In the end, however, all anyone wanted to see was NFL Network’s face of the franchise Rich Eisen run the 40-yard dash in full suit and tie. This year, Eisen wore colorfully customized Under Armor cleats, rather than dress shoes, and ran a personal-best 6.03 in the 40 — coming closer and closer to the 4.27 his broadcast partner Deion famously ran en route to his limo waiting outside in 1989.
by Nathan Rush
Andrew Luck is still the No. 1 prospect in the draft, but Robert Griffin III and Matt Kalil made their case at the 2012 NFL Scouting Combine at Lucas Oil Stadium in Indianapolis on Saturday and Sunday, Feb. 25-26.
Last year's No. 1 pick, the Carolina Panthers' record-breaking Pro Bowl "icon and entertainer" Cam Newton dominated commercial breaks while Luck, Griffin, Kalil and Co. torched the turf running the 40-yard dash, lifting 225 pounds on the bench press, jumping (vertical and broad), and doing various position drills in what some have dubbed the “Underwear Olympics.”
RGIII is so fast, "He would get pulled over in a school zone," according to the NFL Network crew led by Rich Eisen and Mike Mayock. A decorated track star at Baylor, Griffin topped out at 25 MPH — running a 4.41 in the 40. RGIII also reassured teams by measuring in at a solid 6’2 3/8”. The reigning Heisman Trophy winner posted an explosive 39-inch vertical leap and 10-foot broad jump.
Griffin was also caught on tape politicking, talking with Cleveland Browns quarterbacks coach Mark Whipple. With pick Nos. 4 and 22, Cleveland is the team with the best chances of landing RGIII.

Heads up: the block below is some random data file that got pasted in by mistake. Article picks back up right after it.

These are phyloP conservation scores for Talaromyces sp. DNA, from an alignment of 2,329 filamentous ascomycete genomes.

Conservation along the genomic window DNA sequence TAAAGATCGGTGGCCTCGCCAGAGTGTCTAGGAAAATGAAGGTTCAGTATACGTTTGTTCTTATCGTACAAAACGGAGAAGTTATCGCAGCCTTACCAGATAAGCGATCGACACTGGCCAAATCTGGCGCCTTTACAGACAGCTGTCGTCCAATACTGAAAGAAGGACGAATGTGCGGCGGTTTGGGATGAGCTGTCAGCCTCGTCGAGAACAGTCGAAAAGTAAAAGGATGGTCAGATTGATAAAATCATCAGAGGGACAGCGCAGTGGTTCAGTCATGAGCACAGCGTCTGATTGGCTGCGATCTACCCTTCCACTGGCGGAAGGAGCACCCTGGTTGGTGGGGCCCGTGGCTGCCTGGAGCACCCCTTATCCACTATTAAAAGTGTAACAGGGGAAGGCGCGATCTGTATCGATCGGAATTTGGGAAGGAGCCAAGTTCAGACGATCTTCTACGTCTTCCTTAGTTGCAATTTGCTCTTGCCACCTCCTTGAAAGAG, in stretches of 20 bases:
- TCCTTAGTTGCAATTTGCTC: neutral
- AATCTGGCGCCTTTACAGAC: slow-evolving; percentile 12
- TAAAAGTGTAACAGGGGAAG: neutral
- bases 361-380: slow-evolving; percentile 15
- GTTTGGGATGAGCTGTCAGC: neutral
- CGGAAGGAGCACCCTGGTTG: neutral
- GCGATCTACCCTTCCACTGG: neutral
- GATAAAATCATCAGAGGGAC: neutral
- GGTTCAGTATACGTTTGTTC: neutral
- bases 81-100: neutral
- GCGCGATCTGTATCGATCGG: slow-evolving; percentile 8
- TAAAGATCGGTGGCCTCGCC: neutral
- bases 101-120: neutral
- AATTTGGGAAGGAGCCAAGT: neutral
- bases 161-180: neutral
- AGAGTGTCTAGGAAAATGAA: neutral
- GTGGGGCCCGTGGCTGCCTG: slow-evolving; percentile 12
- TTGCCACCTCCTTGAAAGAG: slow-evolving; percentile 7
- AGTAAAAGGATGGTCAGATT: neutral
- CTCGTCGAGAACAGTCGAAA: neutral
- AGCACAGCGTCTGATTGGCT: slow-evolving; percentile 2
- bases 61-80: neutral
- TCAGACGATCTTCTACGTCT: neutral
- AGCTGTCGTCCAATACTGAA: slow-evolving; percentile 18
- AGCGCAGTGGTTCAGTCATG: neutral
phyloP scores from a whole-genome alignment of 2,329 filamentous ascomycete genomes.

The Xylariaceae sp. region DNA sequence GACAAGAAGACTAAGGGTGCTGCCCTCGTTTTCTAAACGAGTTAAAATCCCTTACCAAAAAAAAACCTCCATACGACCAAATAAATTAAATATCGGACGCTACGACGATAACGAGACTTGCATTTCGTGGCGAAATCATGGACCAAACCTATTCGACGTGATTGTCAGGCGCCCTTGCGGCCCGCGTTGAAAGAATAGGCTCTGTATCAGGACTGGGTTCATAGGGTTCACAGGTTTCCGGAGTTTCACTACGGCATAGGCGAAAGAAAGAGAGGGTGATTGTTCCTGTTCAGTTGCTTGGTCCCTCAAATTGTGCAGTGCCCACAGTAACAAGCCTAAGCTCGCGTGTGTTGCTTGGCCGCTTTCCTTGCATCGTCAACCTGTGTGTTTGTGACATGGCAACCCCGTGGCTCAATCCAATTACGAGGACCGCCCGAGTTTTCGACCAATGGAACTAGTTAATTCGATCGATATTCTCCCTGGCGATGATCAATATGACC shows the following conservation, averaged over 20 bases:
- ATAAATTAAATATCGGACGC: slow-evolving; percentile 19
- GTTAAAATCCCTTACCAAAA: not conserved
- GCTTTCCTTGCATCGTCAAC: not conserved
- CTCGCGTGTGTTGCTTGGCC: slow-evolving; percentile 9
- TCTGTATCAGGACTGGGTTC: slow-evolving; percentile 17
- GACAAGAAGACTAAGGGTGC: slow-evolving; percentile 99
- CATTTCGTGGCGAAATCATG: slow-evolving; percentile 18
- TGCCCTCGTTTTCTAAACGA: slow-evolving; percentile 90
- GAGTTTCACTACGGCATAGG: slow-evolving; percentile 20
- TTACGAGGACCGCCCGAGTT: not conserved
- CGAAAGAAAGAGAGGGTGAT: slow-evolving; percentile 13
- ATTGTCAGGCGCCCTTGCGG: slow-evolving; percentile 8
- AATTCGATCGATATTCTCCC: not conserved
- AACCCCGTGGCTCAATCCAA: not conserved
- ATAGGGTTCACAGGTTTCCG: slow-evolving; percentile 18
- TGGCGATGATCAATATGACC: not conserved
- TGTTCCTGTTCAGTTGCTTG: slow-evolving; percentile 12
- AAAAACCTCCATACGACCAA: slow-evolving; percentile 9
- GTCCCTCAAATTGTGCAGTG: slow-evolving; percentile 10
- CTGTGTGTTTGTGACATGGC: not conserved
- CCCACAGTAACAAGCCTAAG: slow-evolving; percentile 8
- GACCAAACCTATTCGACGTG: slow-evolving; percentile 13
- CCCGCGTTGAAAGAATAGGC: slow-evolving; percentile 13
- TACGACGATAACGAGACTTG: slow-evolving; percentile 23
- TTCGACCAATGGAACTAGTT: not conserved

Luck’s workout was not as impressive as Griffin’s off-the-charts effort — which included quarterback-best numbers in the 40 and vertical leap. But Luck did stack up well compared to Newton’s performance at last year’s combine. Luck weighed in at 6’4” and 234 pounds, ran a 4.67 in the 40-yard dash, posted a 36-inch vertical leap and a better-than-Griffin 10’4” broad jump; Newton was 6’5” and 248, running a 4.59 in the 40, with a 35-inch vertical leap and 10’6” broad jump in 2011. Unlike Newton, however, neither Luck nor Griffin chose to throw at the Combine.
Texas A&M’s Ryan Tannehill was unable to work out, due to a broken right foot suffered in January. In his absence, Michigan State’s Kirk Cousins showed off his complete arsenal, with solid footwork, excellent accuracy and enough athleticism (4.93 in the 40). Meanwhile, LSU’s Jordan Jefferson proved he can “rip it,” as Mayock says, with a cannon for a right arm and impressive numbers in the drills — running a 4.65 in the 40, posting a 36.5-inch vertical leap and lifting 225 pounds 14 times on the bench press.